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quick pic with nana jo and papa ron before they headed home!

Here’s the list of words he got today (minus one none of us can remember):
silly
globe
science
bountiful
courtier
bazooka
erstwhile
isochronous

I’ll finish this up with a little note to my boy.

Dear Luke,

I just want to tell you one more time how proud I am of you. Not just for finishing in the top 3 today; I would’ve been proud no matter what round you exited in. What I want you to know is that I’m so, so proud of the effort you put into studying for this.

And I hope that’s your take-away from this whole experience: evidence that working really hard towards a goal had a big payoff. No, you didn’t win. But I know that you did even better than you’d hoped. Plus, you and I  (and the rest of our family) learned how to spell a lot of words as well as a lot of definitions to the words we just couldn’t resist knowing more about.  Like mugwump. Or leonine.

If that’s what you can carry with you from this, I’ll be happy. That lesson, that hard work is worth it, especially as you enter middle school next year, will take you farther than any spelling bee victory ever would.

Love,
Mom

From Really Picky to Much Less Picky.

I wish I could say with all sincerity “from really picky to not at all!” in the title, but that would be a lie.

And per rule #5 on the family chalkboard, we don’t tell lies. Also, note to self: learn how to letter in chalk. We’ll go ahead and call that a 2014 goal, since I haven’t set any yet.

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We still have some fairly picky eaters in this house.

And they come by it honestly; my dad called me “Picky Nikki” for years, and I still have a few food aversions (but really, who doesn’t?). However, I mostly overcame my pickiness by high-school age, and I am SO happy that my kids are overcoming it much earlier than I did. Because life is too short not to eat good food and try new things, right?

Last weekend, I thought of a salad I used to order at a restaurant called Cheddar’s, which we don’t have in the St. Louis area. They make this awesome Grilled Chicken Caesar Pasta Salad that I love. I used to make it years ago for Matt and me for dinner sometimes, but along the way (“the way” being several years of children who don’t eat salad), it was forgotten.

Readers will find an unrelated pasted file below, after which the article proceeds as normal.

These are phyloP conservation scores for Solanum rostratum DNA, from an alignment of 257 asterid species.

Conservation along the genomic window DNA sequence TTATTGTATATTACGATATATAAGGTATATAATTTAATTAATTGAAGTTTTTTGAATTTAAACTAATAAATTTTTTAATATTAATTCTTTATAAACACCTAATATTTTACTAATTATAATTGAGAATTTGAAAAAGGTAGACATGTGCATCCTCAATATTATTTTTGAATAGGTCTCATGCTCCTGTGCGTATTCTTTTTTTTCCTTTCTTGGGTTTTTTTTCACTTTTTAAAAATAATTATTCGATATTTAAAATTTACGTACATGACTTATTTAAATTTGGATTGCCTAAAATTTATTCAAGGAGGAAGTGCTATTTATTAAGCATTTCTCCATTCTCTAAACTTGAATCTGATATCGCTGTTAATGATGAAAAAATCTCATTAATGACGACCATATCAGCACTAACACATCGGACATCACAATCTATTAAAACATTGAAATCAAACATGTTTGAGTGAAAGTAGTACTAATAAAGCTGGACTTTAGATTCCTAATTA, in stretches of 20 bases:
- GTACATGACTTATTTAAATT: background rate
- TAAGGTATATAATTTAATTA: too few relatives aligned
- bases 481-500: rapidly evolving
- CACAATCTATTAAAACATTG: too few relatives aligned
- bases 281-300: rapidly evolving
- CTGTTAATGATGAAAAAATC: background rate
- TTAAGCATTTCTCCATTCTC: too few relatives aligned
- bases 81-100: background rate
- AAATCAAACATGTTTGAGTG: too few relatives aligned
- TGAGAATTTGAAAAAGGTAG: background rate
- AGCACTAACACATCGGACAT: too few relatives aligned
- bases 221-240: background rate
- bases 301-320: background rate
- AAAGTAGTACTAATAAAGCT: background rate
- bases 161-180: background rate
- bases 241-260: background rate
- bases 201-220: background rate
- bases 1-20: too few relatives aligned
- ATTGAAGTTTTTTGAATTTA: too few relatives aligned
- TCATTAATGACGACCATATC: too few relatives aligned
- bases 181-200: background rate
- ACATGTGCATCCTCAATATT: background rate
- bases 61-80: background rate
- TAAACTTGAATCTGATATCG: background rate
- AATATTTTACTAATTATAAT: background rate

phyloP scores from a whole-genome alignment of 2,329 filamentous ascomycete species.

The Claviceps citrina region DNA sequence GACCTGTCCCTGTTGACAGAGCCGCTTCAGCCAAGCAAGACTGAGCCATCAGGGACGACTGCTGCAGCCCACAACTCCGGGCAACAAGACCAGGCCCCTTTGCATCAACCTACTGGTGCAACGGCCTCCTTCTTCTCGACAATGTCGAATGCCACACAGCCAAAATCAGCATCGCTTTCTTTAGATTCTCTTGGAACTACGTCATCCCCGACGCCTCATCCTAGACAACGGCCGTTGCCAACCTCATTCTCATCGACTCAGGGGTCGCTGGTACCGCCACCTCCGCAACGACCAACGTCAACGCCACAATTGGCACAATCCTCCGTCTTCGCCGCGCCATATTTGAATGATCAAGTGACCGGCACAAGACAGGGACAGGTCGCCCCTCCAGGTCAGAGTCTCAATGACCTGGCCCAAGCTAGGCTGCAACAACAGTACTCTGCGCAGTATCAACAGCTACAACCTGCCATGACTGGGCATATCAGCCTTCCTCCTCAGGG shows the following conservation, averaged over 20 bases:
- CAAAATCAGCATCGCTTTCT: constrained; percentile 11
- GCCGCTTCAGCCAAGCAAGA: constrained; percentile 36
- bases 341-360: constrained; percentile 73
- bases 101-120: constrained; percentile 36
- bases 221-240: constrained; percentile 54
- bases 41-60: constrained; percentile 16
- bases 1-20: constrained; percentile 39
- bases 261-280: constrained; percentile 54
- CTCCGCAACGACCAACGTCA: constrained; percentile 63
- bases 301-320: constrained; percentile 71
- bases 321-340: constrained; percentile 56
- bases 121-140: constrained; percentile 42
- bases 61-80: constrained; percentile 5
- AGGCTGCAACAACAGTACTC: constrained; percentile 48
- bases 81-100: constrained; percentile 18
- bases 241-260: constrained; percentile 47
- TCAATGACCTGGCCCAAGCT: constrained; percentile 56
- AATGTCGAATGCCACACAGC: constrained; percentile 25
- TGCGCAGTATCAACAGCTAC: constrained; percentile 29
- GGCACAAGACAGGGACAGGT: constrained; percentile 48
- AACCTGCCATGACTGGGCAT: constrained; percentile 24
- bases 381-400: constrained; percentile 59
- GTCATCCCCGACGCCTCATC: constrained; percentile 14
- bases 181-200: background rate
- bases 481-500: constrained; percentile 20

I got all excited, thinking about making it for dinner. I meal-planned on Sunday (the week ALWAYS goes better when this happens), and put it on Monday night. I gave the boys a heads-up that we were having this, and the older two were actually excited. That’s the moment I realized it: we have come really, really far.

—–

Probably 2 years ago, I started introducing very basic Romaine lettuce salads as a side at dinner. It started as a couple of bites loaded with dressing gagged down by the boys (then 8, 6 and 4ish), and turned into a regular part of our weeknight dinners over time. They all eat a side salad with a sensible amount of dressing with absolutely no problem now, but all prefer the salad fairly plain: lettuce, spinach (they do best if it’s chopped up and not whole leaves, but that’s fine), a little cheese, maybe some croutons.

We introduce lots of things like this: alongside other things they really like, with a “try a bite or two” rule. I realize there are some foods they’ll never like (Luke STILL can’t eat green beans without gagging), and that’s fine, but repeated exposure to so many things has meant expanded palates and more dinner choices for us.

Jack Henry is easily still the pickiest, but I have to say, he’ll readily try almost anything new. He doesn’t often get a new “favorite” from those tries, but we press on. Bennett is probably the most adventurous eater and frankly, has the biggest appetite…he tries things and generally likes more new things than the others. Luke isn’t far behind Bennett; a tad less adventurous, but occasionally surprising us, like asking for shrimp while on vacation last summer (I eat exactly 0 seafood; Matt loves it, so Luke ate some of Matt’s dinner a time or two).

—–

Back to Monday night’s dinner salad, which consisted of: